Report: Bertha’s troubles began in Japan

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BerthaLaunchpit

Bertha in the launch pit (Courtesy: WSDOT)

SEATTLE – With Bertha, the giant tunnel-boring machine going nowhere fast, the state Department of Transportation now wants to know if Bertha’s current problems started back in Japan?  Before it was shipped to Seattle last April, workers in Japan discovered damage to Bertha’s seal system, and ended up taking the giant machine apart for repairs, the Seattle Times reported.

Now here in Seattle, Bertha is having more problems with the same seals that workers fixed in Japan.  It’s unknown whether the cause is the same problem, the paper reported.  There are indications that all seven of the machine’s outer seals may have been breached, according to the state DOT and the tunnel contractor.

An expert review-panel report on the Highway 99 project, written a year ago when Bertha was still in Japan, noted that the tunnel boring machine’s builder found ‘a significant fault’ during testing that was expected to cause delays and make it ‘unlikely that the TBM (tunnel boring machine) will be completely assembled and fully tested prior to shipping.’

The 1.7-mile dig was supposed to be finished by fall 2014, and the new Highway 99 tunnel to open for traffic at the end of 2015.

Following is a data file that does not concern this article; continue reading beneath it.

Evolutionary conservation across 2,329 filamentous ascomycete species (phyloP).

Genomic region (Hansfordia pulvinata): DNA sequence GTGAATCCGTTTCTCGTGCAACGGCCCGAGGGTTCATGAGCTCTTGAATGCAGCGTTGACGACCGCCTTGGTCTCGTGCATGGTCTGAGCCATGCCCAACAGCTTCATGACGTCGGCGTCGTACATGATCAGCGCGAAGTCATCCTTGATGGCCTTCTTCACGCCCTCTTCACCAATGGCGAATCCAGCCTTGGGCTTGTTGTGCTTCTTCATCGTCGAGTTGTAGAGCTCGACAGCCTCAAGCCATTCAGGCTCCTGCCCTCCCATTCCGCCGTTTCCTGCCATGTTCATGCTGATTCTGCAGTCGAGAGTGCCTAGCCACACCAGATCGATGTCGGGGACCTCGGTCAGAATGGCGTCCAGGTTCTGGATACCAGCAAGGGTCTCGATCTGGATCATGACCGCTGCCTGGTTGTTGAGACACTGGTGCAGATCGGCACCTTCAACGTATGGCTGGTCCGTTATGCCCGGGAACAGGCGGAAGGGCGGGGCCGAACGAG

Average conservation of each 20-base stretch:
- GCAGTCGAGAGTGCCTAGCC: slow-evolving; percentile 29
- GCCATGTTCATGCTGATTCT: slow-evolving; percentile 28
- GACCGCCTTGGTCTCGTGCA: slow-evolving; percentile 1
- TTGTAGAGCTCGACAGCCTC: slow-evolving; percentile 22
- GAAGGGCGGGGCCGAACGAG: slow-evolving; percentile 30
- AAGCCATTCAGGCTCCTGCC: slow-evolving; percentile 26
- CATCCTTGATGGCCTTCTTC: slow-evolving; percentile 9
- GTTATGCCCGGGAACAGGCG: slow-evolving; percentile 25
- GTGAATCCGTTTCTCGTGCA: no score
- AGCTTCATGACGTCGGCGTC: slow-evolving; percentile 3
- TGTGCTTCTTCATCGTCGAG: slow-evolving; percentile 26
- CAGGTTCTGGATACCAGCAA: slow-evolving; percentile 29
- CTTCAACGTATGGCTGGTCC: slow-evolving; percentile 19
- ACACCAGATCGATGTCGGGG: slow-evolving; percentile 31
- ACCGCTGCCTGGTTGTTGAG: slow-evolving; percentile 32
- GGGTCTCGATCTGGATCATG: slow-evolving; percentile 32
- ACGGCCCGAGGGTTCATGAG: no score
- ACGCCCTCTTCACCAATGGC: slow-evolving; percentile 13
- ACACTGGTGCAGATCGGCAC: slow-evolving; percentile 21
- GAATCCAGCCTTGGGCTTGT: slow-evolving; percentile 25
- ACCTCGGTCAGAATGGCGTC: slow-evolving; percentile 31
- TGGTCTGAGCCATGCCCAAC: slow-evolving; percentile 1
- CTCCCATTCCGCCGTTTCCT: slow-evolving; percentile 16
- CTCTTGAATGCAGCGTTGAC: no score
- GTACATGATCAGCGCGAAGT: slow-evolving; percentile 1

The state is now gingerly backing away from its assurances the job would be done by the end of 2015.

Todd Trepanier, Highway 99 administrator for the state Department of Transportation, reminded Seattle City Council members on Monday that the state’s original requirement was to finish the tunnel by late 2016. STP, which won the state bid to build the tunnel under a $1.44 billion contract, offered to complete the project 10 months earlier in exchange for up to $25 million in early-completion incentives.

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5 comments

  • guest

    I certainly hope the taxpayers are NOT held financially responsible for this mess.(though they usually are!) Time for the public to stand up and scream for what is right.

    • mitt navn

      What is right? Taxpayers not only voted for the politicians who contracted out the project, they also voted for it amongst other transportation proposals. Of course tax payers at the very least should bear some of the responsibility, as should the private firms who were contracted by the state.

  • The World is Ending

    One of the big problems is that the way the law is written, a contractor can totally screw up a project and then get paid again to fix his own mistakes and still leave some problems to get paid again and again and again… In my opinion it is this way intentionally so the politicians can get kickbacks from their campaign contributors.